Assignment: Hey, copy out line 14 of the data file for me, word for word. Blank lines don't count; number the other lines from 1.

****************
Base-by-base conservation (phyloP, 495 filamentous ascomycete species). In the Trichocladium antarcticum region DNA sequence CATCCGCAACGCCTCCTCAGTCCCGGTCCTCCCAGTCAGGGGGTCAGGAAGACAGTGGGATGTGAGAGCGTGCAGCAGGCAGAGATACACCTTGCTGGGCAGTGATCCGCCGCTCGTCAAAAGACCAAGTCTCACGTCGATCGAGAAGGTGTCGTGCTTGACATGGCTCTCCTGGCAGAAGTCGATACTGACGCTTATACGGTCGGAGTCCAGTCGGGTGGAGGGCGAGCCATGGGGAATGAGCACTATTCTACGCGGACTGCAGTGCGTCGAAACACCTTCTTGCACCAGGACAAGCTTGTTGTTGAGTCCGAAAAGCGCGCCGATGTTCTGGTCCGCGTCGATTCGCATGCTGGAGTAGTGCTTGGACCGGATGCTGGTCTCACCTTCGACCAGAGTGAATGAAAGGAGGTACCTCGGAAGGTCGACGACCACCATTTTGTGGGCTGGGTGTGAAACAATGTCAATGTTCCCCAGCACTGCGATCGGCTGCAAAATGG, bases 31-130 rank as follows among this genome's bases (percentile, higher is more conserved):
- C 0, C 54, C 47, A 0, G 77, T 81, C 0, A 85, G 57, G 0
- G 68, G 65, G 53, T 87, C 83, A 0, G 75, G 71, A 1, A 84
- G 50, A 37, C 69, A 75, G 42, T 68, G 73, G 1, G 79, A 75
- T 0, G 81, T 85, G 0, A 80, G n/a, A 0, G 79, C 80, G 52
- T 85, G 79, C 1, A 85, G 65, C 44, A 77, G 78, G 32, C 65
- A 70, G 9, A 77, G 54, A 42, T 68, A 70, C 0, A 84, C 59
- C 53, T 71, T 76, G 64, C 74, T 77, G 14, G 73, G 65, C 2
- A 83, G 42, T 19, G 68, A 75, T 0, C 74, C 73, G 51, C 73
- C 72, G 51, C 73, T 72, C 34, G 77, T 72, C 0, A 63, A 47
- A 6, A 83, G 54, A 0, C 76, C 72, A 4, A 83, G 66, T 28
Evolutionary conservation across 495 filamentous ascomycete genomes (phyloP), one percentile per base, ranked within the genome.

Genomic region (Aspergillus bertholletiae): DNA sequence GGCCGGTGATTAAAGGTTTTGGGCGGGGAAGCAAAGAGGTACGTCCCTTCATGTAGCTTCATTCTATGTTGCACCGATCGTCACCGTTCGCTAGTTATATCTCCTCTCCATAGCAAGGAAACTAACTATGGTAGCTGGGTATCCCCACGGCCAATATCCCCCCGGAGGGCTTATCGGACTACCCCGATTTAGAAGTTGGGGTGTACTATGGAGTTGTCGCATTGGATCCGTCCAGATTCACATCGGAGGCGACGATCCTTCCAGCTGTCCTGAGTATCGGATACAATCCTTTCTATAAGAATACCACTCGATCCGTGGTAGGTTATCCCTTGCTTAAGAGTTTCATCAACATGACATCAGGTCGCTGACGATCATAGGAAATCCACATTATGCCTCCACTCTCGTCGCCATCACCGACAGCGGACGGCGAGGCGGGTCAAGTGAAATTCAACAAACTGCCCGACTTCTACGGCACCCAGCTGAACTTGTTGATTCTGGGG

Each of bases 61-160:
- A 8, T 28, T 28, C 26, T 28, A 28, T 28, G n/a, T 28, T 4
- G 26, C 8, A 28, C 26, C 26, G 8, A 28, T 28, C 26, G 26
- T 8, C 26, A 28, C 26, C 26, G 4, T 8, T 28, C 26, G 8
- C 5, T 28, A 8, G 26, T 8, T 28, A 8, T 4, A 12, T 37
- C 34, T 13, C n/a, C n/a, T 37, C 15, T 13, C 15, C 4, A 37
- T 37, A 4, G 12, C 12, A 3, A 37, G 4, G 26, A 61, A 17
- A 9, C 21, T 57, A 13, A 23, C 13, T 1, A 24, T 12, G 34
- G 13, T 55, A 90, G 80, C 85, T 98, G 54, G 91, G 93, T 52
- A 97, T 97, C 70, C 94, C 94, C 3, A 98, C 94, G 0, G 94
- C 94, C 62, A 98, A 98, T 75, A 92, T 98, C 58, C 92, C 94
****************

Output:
Each of bases 61-160: